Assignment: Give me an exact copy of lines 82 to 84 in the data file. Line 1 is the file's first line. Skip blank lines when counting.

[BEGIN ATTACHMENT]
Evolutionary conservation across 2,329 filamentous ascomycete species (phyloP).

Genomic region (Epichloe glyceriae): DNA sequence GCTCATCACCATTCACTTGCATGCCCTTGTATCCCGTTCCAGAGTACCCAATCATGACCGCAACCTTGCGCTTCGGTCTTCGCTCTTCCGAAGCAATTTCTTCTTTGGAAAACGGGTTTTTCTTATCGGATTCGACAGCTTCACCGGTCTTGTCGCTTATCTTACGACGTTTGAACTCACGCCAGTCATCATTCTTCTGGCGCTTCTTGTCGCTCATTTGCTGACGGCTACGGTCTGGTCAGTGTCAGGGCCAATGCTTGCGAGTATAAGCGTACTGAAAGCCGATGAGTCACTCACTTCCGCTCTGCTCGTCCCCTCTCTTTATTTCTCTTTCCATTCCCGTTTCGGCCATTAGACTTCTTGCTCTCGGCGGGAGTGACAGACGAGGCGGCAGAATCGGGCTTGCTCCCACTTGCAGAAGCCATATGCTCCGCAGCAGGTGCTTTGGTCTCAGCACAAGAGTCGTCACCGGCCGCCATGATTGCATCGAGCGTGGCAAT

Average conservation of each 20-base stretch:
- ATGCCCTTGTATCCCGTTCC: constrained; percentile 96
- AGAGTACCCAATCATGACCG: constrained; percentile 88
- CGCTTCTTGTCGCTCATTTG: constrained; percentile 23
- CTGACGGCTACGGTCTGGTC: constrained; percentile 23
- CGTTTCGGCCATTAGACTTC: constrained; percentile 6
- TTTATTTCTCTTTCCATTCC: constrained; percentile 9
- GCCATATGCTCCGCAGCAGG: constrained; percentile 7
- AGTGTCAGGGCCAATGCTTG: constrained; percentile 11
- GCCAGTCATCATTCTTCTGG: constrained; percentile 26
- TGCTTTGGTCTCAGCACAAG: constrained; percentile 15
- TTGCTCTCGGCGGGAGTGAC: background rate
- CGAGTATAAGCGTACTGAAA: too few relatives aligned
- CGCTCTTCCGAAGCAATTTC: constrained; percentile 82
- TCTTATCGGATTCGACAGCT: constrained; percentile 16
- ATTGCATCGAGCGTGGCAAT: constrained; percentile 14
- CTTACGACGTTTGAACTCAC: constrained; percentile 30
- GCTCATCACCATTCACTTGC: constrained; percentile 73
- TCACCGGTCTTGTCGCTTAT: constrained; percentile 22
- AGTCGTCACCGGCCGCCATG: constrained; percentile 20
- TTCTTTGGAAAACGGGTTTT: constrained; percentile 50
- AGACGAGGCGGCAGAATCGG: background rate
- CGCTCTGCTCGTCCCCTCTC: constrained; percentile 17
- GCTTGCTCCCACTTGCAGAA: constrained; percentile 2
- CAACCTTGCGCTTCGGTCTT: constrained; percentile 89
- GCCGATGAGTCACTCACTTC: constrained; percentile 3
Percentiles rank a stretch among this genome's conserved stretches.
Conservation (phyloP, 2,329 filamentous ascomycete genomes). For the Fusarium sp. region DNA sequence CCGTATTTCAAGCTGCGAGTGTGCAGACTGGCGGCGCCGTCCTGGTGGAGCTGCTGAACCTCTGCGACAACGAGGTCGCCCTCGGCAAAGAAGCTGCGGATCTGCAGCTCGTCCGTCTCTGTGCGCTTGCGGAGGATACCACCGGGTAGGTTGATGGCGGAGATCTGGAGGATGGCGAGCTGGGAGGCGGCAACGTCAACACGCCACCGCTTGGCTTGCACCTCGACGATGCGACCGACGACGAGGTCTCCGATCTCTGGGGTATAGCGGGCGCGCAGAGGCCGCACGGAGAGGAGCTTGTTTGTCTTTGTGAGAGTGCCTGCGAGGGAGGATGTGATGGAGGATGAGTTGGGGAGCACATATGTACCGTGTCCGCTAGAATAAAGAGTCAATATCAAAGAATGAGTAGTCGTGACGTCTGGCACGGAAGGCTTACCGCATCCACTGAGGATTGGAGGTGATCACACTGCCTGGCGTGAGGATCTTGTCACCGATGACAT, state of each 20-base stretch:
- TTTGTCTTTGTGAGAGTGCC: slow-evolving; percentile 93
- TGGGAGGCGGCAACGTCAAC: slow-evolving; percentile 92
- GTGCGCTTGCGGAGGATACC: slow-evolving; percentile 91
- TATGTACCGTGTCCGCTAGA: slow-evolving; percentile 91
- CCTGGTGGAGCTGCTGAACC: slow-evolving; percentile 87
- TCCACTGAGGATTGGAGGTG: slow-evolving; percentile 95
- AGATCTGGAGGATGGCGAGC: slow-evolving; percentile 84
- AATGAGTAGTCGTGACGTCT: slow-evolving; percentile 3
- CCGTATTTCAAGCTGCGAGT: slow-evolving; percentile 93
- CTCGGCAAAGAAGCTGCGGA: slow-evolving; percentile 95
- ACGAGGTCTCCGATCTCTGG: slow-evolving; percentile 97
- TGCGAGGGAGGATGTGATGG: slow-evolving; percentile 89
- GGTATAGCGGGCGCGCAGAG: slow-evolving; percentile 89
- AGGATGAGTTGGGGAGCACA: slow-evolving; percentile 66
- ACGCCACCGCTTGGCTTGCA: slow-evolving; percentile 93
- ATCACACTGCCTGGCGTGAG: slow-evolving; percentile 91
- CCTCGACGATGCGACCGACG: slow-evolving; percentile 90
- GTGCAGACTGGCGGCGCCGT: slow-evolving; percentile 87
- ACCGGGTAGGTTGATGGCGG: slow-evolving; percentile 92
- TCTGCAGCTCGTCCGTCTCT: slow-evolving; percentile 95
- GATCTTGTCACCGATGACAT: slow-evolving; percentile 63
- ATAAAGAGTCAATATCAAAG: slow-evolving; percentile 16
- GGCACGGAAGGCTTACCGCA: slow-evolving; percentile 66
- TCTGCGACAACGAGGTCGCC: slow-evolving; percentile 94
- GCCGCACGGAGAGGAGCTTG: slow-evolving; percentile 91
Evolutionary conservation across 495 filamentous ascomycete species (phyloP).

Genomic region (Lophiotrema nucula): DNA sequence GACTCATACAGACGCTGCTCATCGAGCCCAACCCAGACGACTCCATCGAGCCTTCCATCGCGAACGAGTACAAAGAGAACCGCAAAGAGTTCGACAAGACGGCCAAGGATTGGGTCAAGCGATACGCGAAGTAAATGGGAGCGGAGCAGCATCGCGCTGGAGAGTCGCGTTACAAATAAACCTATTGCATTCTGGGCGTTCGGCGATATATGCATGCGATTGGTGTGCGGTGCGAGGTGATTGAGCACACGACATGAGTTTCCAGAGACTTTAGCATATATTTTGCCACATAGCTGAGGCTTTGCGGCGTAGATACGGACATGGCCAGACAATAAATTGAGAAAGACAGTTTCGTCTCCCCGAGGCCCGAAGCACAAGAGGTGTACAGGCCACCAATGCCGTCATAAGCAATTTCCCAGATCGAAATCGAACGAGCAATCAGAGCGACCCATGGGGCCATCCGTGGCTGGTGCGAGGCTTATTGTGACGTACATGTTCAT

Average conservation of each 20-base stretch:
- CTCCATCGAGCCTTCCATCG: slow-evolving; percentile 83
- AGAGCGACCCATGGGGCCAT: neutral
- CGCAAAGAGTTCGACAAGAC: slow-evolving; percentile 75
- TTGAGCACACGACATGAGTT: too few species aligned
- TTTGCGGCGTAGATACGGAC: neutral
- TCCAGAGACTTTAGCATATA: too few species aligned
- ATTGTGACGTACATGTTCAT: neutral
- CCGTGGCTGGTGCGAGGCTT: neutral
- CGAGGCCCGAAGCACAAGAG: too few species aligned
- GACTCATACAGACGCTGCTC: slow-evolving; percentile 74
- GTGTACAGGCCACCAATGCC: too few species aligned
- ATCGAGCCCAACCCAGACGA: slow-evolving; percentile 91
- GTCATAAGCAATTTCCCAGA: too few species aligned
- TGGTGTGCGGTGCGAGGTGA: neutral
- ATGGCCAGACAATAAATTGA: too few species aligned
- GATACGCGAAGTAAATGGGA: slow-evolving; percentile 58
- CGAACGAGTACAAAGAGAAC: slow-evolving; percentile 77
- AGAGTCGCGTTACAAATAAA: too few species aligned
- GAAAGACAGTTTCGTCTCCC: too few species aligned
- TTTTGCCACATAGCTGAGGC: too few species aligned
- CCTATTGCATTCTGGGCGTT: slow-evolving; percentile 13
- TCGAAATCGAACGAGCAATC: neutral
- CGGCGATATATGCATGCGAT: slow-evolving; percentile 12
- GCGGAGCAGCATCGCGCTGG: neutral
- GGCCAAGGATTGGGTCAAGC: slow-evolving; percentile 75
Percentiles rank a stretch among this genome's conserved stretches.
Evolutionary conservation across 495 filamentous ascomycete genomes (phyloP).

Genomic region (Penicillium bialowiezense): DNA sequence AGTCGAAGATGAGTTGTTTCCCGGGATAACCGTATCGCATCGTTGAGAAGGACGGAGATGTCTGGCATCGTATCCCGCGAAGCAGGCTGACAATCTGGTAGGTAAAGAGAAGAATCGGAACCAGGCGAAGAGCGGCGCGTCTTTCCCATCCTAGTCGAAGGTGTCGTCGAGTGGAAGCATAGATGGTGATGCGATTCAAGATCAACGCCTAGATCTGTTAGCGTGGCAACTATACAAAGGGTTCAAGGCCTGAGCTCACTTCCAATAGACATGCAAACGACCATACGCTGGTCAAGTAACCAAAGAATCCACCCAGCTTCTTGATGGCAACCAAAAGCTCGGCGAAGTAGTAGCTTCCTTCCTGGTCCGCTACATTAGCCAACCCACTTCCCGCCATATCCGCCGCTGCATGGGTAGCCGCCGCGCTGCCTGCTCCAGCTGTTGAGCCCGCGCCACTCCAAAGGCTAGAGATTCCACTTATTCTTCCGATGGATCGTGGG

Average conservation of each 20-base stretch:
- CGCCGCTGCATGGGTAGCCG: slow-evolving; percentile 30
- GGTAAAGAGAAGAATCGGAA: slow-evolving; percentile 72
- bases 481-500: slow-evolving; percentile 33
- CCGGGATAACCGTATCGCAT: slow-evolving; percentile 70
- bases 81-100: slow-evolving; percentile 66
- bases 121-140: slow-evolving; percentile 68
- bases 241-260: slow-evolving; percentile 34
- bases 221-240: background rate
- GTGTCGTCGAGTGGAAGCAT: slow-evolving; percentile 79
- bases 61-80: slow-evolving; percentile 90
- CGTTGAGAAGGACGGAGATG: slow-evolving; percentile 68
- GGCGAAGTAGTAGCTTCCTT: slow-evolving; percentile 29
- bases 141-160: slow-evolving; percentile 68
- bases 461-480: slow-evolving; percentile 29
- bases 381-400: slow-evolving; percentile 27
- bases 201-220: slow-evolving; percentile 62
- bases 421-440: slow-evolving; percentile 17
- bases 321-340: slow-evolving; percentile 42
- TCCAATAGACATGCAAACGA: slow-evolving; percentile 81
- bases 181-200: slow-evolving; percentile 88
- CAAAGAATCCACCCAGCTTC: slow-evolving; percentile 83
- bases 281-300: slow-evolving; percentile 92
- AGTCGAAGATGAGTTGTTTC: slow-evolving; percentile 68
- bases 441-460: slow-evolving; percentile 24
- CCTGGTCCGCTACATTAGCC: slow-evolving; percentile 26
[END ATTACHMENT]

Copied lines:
- GCGGAGCAGCATCGCGCTGG: neutral
- GGCCAAGGATTGGGTCAAGC: slow-evolving; percentile 75
Percentiles rank a stretch among this genome's conserved stretches.